MINNEAPOLIS (AP) — As a first-time head coach with an almost completely new offensive staff, the NFL lockout couldn’t come at a worse time for Leslie Frazier.
The new Minnesota Vikings coach would like as much time as possible to get his players and coaches together, to get everyone used to the changes as the franchise moves on from the Brad Childress era.
Frazier and the rest of the staff are barred from meeting with players while the lockout is in place, not to mention holding the valuable organized practices that new coaches depend on to set their agenda for the upcoming season.
For now, Frazier is trying to make the most of all the extra time on his hands. He hired five new coaches on the offensive side of the ball, including new coordinator Bill Musgrave. The new staff is taking this time to meet, look at film of the players on their roster and ensure they’re all on the same page whenever the lockout ends.
“If there has been a positive, that’s probably been the positive that our coaches, and our new staff in some areas, have been able to get some work done where they may not have been able to otherwise,” Frazier said in a recent interview with The Associated Press.
The Vikings haven’t spoken in much specifics about the new offense that Musgrave is bringing from Atlanta, but it is expected that there will be noticeable changes from the West Coast system Childress and former offensive coordinator Darrell Bevell ran for more than four seasons.
Musgrave said he will tailor his offense to Pro Bowl running back Adrian Peterson and try to make the transition as seamless as possible for rookie quarterback Christian Ponder, the team’s first-round draft pick.
“Offensively, there will be more changes,” Frazier said. “But not to the point where a Percy Harvin or a Visanthe Shiancoe comes in and goes, ‘Man, we have to learn an entire new offense.”‘
Musgrave is meeting with new quarterbacks coach Craig Johnson, running backs coach James Saxon, offensive line coach Jeff Davidson and holdovers George Stewart (receivers) and Jimmie Johnson (tight ends) so they can hit the ground running.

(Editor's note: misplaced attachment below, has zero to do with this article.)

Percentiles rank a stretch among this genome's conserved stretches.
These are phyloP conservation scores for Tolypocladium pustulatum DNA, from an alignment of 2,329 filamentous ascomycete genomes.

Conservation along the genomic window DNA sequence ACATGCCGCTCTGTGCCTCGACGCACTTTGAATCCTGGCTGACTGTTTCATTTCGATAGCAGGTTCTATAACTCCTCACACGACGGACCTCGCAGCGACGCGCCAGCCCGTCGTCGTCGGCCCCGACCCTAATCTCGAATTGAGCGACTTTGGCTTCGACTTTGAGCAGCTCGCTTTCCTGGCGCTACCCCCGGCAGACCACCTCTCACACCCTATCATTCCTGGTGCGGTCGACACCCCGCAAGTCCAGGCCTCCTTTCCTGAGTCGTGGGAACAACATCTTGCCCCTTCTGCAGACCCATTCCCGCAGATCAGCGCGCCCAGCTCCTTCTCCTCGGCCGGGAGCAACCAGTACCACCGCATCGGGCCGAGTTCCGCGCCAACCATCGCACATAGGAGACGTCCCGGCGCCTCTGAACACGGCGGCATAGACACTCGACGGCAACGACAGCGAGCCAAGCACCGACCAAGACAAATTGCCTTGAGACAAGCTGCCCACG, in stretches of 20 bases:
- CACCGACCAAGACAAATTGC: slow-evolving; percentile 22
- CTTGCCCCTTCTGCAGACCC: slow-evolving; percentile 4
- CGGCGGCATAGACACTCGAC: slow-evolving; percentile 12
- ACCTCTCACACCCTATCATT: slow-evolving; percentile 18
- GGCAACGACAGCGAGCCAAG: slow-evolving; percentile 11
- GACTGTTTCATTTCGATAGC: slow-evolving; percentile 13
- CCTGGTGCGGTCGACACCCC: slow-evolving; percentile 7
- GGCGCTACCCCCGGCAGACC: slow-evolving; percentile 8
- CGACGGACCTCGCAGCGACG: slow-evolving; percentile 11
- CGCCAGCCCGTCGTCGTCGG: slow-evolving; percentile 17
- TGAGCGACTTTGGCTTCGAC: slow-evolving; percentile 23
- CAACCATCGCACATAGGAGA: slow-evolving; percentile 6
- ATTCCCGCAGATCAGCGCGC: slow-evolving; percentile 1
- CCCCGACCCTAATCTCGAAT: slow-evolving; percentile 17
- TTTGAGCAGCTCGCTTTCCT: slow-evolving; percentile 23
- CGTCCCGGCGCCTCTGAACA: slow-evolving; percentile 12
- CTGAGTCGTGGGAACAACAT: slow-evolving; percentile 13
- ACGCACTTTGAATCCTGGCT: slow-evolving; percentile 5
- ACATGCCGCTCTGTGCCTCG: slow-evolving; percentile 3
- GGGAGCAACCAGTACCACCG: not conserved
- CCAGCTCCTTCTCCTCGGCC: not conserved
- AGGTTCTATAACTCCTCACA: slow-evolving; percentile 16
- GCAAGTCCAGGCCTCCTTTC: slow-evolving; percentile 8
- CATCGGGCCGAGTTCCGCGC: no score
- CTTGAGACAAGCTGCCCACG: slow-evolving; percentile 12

“For us, I think that’s a big deal because we’re a new staff in some areas,” Frazier said. “So the offensive coaches will get a chance to see how Bill would install our offense. They’ll get a chance to experience that now, in May or June, as opposed to August right before our first preseason game or third preseason game. So that’s the plus side of what we’re going through.”
In addition to the meetings on the new offensive philosophy, Frazier said the coaching staff is trying to get a start on scouting their opponents for the upcoming season, assuming no games will be lost to the labor strife.
The Vikings have already started film work on Week 1 opponent San Diego and are doing some extra work on division foes Green Bay, Chicago and Detroit.
“We’re going to concentrate offensively and defensively a little bit harder — much sooner than we would if we were not in a lockout situation — on the San Diego Chargers, on our division,” he said. “So that’s the positive. It’ll allow us to get on some projects that wouldn’t have been able to get on until much later.”
The Vikings are also at a disadvantage in a geographic sense. When the season ends, most of the players on the roster scatter to warmer climates. That means there aren’t the clusters of players hanging around to do informal workouts and practices like there are in Dallas, Miami, Houston and California.
All the more reason that Frazier is hoping the labor fight gets resolved soon.
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